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Angela Gupta
Angela Gupta

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Getting started with UI UX Design


There is no set road to becoming a UI UX designer, as most UI UX designers would tell you. Some designers have arts degrees, while others have attended architecture school, and yet some have come from completely different fields. Many designers have entered the field without any formal training, but with genuine empathy for others and the belief that design can improve people's lives.

However, finding an entry-level UI UX job is difficult, and many newcomers may be confused by the interchangeability of design concepts such as UX and UI. Let's take a short glance at the two terms below before digging deeper into starting a career in UI UX.

What is UI UX Design?

UX Design (User Experience Design) - The goal of UX is to improve user experience and create usability better. To discover and address real user problems, UX requires a thorough understanding of society, psychology, and design. In addition, tactical abilities like concept iteration, user research, prototyping, and usability testing are required. Communication is one of the most vital capabilities for UX designers.

UI Design (User Interface Design) -Text fields, buttons, checkboxes, and drop-down lists are just a few of the interface elements that may be used to build actual interfaces that users can understand and use. In small businesses, UI designers may handle the entire process, from user flows through high-fidelity mockups; in larger businesses, they are more likely to focus on designing the app or website's look. (that's what we call "Sketch" or "Wireframing").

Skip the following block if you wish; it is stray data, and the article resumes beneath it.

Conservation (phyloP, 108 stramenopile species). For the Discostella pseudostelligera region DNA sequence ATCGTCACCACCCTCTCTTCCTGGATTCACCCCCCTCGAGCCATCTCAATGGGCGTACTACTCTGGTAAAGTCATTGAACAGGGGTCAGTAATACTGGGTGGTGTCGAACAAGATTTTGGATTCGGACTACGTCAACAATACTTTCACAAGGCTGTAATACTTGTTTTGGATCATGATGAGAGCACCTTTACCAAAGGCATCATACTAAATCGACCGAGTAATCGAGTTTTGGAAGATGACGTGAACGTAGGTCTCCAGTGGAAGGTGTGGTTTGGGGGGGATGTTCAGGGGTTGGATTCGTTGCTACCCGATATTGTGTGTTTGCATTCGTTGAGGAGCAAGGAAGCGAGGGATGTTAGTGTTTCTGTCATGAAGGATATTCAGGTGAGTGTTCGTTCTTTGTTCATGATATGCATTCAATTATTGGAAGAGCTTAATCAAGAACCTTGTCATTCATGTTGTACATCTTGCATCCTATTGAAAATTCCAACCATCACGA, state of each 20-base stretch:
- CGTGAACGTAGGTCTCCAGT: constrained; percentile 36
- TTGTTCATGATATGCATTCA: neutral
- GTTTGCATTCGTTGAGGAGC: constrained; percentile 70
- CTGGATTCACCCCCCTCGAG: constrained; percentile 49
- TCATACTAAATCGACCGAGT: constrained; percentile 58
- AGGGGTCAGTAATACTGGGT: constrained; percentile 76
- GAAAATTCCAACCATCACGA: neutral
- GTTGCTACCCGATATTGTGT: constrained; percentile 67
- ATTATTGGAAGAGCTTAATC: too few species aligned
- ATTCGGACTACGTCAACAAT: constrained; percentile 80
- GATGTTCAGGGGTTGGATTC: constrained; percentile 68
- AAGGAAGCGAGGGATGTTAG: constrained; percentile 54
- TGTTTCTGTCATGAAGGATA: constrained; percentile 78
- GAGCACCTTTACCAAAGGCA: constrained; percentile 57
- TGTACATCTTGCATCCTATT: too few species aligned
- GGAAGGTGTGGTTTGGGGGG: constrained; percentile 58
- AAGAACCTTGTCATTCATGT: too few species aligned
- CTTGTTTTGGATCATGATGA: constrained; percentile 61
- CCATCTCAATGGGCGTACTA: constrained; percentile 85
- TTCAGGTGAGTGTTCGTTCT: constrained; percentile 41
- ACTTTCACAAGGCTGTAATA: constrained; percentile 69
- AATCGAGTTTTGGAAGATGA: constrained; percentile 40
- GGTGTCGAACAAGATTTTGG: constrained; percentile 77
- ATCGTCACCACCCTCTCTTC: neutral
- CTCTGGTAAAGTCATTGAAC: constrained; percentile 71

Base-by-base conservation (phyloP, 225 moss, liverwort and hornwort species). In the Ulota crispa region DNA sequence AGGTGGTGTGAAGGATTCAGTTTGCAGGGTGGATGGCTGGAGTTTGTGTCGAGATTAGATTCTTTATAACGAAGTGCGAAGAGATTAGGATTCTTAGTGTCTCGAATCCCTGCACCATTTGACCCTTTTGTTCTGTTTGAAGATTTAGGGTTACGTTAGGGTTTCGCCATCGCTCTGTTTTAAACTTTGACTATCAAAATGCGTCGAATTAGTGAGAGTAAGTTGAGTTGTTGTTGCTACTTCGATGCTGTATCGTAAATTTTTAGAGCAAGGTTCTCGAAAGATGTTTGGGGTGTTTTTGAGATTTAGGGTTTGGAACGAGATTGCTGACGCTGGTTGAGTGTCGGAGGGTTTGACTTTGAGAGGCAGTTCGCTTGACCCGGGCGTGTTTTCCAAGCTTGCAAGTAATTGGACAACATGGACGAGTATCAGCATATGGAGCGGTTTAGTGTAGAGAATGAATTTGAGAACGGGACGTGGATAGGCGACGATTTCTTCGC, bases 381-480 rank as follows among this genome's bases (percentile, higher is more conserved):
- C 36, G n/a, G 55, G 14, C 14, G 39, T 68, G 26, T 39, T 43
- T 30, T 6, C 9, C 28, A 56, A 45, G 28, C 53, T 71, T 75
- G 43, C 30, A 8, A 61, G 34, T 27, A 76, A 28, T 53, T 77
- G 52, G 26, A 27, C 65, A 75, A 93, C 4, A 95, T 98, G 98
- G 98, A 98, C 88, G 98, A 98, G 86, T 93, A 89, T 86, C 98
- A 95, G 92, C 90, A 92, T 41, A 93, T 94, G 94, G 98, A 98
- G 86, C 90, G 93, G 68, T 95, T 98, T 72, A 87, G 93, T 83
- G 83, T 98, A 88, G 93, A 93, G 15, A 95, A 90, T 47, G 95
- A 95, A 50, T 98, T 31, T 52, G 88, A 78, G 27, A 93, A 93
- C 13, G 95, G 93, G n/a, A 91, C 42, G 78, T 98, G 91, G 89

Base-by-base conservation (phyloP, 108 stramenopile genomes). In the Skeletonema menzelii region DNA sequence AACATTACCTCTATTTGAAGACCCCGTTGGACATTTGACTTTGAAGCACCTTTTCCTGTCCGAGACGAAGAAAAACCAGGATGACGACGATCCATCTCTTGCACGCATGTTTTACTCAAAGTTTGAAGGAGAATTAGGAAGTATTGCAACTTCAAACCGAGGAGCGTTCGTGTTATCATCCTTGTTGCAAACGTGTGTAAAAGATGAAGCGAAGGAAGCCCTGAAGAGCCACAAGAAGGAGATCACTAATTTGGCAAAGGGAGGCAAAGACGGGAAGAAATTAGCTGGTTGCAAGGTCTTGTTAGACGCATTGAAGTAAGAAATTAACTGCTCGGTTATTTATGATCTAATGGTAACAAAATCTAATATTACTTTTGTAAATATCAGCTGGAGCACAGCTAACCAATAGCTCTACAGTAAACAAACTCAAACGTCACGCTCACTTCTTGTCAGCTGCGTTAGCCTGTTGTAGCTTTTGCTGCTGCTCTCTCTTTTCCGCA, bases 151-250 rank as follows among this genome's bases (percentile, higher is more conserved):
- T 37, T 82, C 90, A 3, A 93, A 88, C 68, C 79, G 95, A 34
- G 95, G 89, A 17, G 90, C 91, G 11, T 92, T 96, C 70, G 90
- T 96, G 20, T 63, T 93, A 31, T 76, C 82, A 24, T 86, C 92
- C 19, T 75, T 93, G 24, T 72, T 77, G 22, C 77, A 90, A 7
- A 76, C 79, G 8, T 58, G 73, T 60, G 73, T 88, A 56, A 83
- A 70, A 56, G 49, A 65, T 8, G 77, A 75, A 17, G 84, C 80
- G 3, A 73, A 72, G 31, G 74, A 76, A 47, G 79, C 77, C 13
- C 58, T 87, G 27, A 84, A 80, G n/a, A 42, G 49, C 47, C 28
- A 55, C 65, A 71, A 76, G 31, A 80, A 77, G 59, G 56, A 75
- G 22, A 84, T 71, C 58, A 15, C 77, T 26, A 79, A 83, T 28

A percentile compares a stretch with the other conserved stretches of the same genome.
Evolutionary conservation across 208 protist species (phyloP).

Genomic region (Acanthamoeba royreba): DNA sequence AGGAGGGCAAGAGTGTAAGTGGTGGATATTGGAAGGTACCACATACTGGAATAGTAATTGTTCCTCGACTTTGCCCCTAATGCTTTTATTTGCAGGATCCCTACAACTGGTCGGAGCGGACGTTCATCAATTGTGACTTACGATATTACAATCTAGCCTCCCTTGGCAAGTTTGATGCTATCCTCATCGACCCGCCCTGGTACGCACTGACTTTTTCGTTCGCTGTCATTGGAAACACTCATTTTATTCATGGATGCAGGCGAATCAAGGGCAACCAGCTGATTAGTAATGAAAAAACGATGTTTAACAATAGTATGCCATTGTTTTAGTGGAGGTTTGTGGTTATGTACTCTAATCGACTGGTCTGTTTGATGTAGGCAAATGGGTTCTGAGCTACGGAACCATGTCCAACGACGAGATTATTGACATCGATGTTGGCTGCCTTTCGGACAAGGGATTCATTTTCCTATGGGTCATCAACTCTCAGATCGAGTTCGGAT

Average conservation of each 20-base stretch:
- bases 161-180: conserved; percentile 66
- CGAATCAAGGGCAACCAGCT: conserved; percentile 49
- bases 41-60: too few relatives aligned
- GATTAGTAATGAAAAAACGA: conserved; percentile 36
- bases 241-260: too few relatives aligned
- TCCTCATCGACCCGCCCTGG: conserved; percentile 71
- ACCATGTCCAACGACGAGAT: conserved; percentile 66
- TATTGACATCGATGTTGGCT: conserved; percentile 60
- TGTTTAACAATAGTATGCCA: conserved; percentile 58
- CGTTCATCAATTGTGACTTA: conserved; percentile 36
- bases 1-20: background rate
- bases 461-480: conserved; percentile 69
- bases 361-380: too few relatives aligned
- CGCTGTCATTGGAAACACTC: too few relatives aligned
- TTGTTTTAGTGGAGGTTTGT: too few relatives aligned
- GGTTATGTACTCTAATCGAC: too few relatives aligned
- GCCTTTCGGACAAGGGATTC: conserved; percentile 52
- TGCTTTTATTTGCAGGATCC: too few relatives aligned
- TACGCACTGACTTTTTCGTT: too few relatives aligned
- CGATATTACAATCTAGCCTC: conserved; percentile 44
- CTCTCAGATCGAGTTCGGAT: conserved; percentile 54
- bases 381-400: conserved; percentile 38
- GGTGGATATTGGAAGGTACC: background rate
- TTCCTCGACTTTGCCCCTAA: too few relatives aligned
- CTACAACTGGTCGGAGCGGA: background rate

How to get started with UI UX and become a UI UX Designer?

There's no need to follow in the footsteps of others; instead, consider the following tips for individuals considering a career in UX design.

1. Research what UX and UI Design are and see if it's what you really want to do

In general, becoming a UX or UI Designer is a terrific career, but before you invest hours of effort and possibly money into it, do some study into what UX and UI Designers do, the distinctions between them, and so on to see if it's something you want to commit to.

2. Figure out what skills/strengths you already have and how that can play into UX and UI Design

Even if you come from a completely different field, you most likely already possess certain talents that can be used in UX/UI Design. Do you, for example, enjoy pondering how things around you may be made better? Do you enjoy drawing or photographing? Are you an expert in data and analysis?

All of these abilities or interests can contribute to your success as a UX/UI Designer, so don't discount your previous work experience or education just because it isn't directly relevant!

3. Make a plan for learning design fundamentals

While you don't have to necessarily go back to school and invest a lot of money and time to acquire a formal degree, you can devise a strategy to study things like design processes, various tools and outputs, and abilities like wireframing and prototyping, etc.

For those of you that are great organizers and tremendously self-motivated, you can curate content yourself from around the web and learn everything on your own. You can enroll yourself in the free UI UX design course and also get your hands on a free certificate. The course entails lessons in which you learn about design fundamentals, and hands-on projects in which you get to learn by doing.

4. Work on projects

Be careful to do as many projects as you can, whether you're attending a class or learning on your own (you'll need them for your portfolio). Taking a look around you and seeing what you can change is the simplest way to come up with a project idea. Is there a website or app that you enjoy but believe could be better? To gain some solid practice, turn it into a project and go through the complete design process.